PMR notes that the amendment to Poland's tax code, effective from December 1, will amend the list of "expert services" compiled under Article 27 of the country’s Goods and Services Tax Act and make clinical research taxable in the client's country, rather than Poland.
That should make operating the country less of a headache for contract research organisations (CROs) and pharmaceutical developers alike, as VAT would not be imposed on foreign companies, and CROs located in Poland could claim a refund.The situation in Poland has been confusing for contractors, with four separate categories under which CROs operate, some of which are Goods and Services Tax-exempt – attracting a value-added tax rate of 22 per cent - and some which are not. Complicating matters still further, individual tax inspectors have extensive freedom to interpret how a case should be categorised.
Despite the tax break, however, the lengthy and complicated procedure of trial registration with Poland’s CEBK (Central Register of Clinical Trials) remains the key barrier to the development of the clinical research market.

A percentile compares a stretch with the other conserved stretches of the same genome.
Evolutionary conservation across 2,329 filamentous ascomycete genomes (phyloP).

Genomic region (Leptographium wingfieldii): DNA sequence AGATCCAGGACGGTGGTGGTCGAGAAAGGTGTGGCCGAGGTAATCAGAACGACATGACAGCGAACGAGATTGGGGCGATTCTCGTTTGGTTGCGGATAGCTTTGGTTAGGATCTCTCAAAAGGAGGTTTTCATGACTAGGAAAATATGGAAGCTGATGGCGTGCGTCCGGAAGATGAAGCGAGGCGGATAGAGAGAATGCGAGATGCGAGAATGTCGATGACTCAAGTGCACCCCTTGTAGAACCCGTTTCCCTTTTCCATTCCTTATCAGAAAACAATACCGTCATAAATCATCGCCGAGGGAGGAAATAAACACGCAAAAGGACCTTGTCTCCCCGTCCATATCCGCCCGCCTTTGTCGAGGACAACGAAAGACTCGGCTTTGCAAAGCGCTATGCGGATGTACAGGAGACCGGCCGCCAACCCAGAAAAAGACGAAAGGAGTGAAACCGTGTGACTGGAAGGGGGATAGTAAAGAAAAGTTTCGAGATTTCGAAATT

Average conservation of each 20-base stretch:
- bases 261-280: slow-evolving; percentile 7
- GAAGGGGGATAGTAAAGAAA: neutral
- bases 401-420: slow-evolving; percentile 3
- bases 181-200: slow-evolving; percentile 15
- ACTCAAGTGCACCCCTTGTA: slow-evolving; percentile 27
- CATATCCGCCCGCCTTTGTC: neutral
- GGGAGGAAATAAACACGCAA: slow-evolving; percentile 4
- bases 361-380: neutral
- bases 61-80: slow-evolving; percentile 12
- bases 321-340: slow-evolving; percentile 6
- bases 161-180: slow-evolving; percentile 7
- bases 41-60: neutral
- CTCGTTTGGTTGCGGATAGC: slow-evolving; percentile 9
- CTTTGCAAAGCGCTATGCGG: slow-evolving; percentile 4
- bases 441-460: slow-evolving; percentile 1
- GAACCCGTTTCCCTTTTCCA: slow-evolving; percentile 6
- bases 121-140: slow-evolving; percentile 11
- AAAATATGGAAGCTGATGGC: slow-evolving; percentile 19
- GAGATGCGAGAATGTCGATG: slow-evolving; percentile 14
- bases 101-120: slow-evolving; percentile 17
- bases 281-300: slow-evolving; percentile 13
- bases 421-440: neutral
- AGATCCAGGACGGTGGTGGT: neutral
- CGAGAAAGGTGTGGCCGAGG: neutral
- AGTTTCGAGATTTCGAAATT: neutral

In 2007 the Polish clinical trial market- defined as Phase I-IV clinical trials and bioequivalence tests, totalled nearly PLN 630m (€167m), a rise of 10 per cent on 2006. PMR research published back in July suggested that the size of the market could increase to PLN 800m (€212m) in 2010, but said at the time this would only be possible “if the Health Ministry manages to implement less formalised requirements for submission of clinical trial applications before the end of 2009.”
Polish drug sector on the up?
Meanwhile, a new report from Research and Markets indicates that the Polish drug market as a whole will show “modest growth” out to 2012 as the government keeps tight control of the pharmaceutical budget.
To date Poland has kept its drugs bill down by restricting the number of new innovative medicines that receive reimbursement, relying instead on older generic drugs for many therapeutic categories.
That could change, the report suggests, as “favourable economic conditions are set to fuel increased healthcare spending over the next few years, which should hopefully transcend into slightly more liberal policies on innovative medicines.”
An increasing number of private hospitals - estimated to be around 150 at present -should also drive expansion of the drug market over the next five years, it said.